Senate Democrats on Friday voted 51-49 against Louisiana Republican Sen. John Kennedy's amendment to exclude people found guilty of felony or misdemeanor rioting from receiving assistance from the Small Business Administration.
The Senate early Friday morning concluded its "vote-a-rama" session in which Republicans forced Democrats to vote on a number of amendments for the budget resolution, voting 51-50 to clear the nearly $2 trillion relief package with Vice President Kamala Harris voting to break the tie.
"One form of freedom of speech is the right to peacefully protest," Kennedy said in a Friday statement. "That doesn’t mean that violence as a part of protest is or should be legal in our country—in fact, it’s not. Without order, there can be no justice."
The amendment would have prohibited "the SBA from providing assistance, such as the Paycheck Protection Program, the Economic Injury Disaster Loans, 7(a) loans, and other small business assistance to anyone who has been convicted during the past year of a felony or a misdemeanor during and in connection with a riot."
The Small Business Administration has approved more than 400,000 loans worth about $35 billion through the Paycheck Protection Program since it began in March following the passage of the CARES Act.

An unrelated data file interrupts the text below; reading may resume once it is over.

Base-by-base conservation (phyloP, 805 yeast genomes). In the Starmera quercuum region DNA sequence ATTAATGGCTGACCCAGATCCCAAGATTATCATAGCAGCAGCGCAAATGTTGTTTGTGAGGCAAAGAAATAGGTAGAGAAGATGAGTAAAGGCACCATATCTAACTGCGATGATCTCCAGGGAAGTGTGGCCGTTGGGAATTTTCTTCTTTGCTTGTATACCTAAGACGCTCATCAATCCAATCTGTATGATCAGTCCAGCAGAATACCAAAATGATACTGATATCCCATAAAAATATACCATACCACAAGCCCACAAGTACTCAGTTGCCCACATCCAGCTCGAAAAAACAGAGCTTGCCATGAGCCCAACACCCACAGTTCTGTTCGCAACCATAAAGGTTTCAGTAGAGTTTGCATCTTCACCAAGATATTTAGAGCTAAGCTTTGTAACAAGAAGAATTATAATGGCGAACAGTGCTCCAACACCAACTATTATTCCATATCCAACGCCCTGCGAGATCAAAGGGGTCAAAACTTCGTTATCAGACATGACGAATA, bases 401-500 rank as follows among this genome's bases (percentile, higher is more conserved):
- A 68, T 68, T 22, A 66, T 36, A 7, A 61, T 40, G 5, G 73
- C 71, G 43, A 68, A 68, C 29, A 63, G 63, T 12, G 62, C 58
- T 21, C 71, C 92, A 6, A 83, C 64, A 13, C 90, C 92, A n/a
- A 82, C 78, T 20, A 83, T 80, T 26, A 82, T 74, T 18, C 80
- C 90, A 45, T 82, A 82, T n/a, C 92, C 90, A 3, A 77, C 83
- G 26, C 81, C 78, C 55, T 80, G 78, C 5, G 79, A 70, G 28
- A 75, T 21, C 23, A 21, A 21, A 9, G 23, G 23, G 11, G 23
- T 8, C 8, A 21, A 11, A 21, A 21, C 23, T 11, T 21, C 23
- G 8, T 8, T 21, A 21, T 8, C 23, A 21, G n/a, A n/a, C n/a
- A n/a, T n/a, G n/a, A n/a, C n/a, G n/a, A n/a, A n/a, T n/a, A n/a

Some of the rioters who took part in violent demonstrations over the summer following George Floyd's death in places like Minneapolis; Kenosha, Wisconsin; and Portland, Oregon, have been accused of damaging and stealing from both small businesses already impacted by COVID-19, as well as large corporate stores like Target and Walmart.
While 94% of Black Lives Matter protests that occurred over the summer were peaceful, nearly 6% involved looting or rioting, and 47 people lost their lives as a direct result of protests held between May 26 and September 5, The Federalist reported in September, citing data from the Armed Conflict Location and Event Data Project.
The damage from riots and looting across the U.S. following the death of Floyd is estimated to be the costliest in insurance history – between $1 billion and $2 billion, according to data from the Insurance Information Institute (Triple-I).
Triple-I compiles information from a company called Property Claim Services (PCS), which has tracked insurance claims related to civil disorder since 1950, and other databases. It provided reports to Axios that the damage from unrest between May 26 and June 8 will be the most expensive in the nation’s history, surmounting the Rodney King riots of 1992 in Los Angeles.
The price tag could be as much as $2 billion and possibly more, according to Triple I.
FOX Business' Morgan Phillips contributed to this report.